By Tony Morrison
We at Super Awesome Dream Company Inc. regret to inform you that you have not been accepted for whatever position it was that you applied ….
Rejection. Nobody likes it, but it’s the cold hard reality that the job search brings. This reality is made
all the more cold by the standard, vague, indiscriminate language that does not explain why they rejected you -- after all, the unknown "they" have never even met you -- but the language in the form letter is sanctioned by legal, so that is what every rejected candidate gets. Today, more and more people are applying for fewer and fewer publicly advertised job openings. As a job seeker, the best thing you can do after a rejection is to pick yourself up and try again.
Unfortunately, that’s easier said than done. Getting rejected can do a number on the typical job seeker psyche.
Check out the following four steps to take after a job rejection:
OK, it happened. You just got rejected by a company that you hoped would recognize what you had to offer. Remember that a rejection says nothing about who you are as a person, so don’t take it personally.
There are a slew of reasons why you got a rejection. The company could have hired someone else, promoted someone internally, or erased the position altogether (which happens a lot more than you’d think). You are not likely to get an answer, so put it behind you.
If you’re angry or sad, let those emotions pass before you do anything else.
This might sound a little counter-intuitive, but try following up with the rejection. If you want to keep the connection going with a specific company, simply writing a note thanking the company for their time and consideration can affirm that you are a thoughtful and invested candidate.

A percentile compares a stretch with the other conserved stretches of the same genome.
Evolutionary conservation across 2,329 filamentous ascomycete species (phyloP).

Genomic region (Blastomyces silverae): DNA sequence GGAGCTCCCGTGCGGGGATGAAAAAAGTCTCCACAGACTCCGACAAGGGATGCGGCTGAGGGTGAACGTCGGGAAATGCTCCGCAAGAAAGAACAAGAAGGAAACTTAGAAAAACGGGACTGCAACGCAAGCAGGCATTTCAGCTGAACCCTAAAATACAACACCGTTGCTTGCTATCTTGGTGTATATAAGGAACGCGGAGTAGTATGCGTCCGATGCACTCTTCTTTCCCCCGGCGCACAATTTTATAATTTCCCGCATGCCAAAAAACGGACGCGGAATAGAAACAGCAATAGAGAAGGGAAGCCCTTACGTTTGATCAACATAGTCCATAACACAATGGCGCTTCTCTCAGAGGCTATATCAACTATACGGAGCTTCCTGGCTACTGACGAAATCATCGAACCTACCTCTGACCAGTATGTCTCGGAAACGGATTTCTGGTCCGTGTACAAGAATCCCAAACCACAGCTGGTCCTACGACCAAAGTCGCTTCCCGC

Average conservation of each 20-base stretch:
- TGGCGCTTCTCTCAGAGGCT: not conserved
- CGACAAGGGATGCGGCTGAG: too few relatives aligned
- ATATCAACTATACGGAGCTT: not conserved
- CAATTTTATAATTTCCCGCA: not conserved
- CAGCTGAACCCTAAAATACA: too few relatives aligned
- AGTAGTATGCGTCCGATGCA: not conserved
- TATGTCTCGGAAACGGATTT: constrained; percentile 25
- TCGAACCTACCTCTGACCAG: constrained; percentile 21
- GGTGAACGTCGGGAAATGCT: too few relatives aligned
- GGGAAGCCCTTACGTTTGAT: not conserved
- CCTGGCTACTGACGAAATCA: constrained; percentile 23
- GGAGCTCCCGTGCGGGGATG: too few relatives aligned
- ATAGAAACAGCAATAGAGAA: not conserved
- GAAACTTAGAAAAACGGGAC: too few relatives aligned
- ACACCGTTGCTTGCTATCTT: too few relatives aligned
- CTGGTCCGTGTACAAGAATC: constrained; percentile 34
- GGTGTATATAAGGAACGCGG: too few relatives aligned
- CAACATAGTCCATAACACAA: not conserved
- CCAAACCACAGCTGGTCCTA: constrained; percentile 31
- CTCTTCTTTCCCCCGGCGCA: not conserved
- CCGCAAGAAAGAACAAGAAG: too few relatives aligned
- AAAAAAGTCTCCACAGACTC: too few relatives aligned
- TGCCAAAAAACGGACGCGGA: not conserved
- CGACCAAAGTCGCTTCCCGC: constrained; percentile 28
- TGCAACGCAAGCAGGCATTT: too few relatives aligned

If you want to know what more you could have done to get the job or what you could have done differently, feel free to ask in your follow-up. You might not get a response, but many employers are glad to help rejected candidates improve.
Regardless of whether or not you got feedback from the company, look at yourself as a job seeker and employee. What do you think kept you from getting hired? Did you feel like your interview was rushed? Maybe you didn’t share all the great things you learned from your last job. Whatever the case may be, try developing yourself for next time.
Now that you’ve finished this chapter with a company, jump back into the job search. Many job seekers will take a break from applying while they are interviewing, so if you’re one of those, it’s time to fire up the resume and start applying again.
You might have gotten rejected, but don’t let your past keep you from scoring an amazing job. Stay positive. You never know what opportunities could be just around the corner!
What do you think? What other advice would you share with job seekers who are recovering from a rejection? Share your thoughts in the comments below!
Tony Morrison is the Vice President of Business Development at Cachinko, a unique professional community where social networking and job opportunities come together. His roles include sales, marketing, and business development. He brings passion to Cachinko where he focuses on helping job seekers to find their ideal job and employers to find, attract, and engage their next rock star candidates.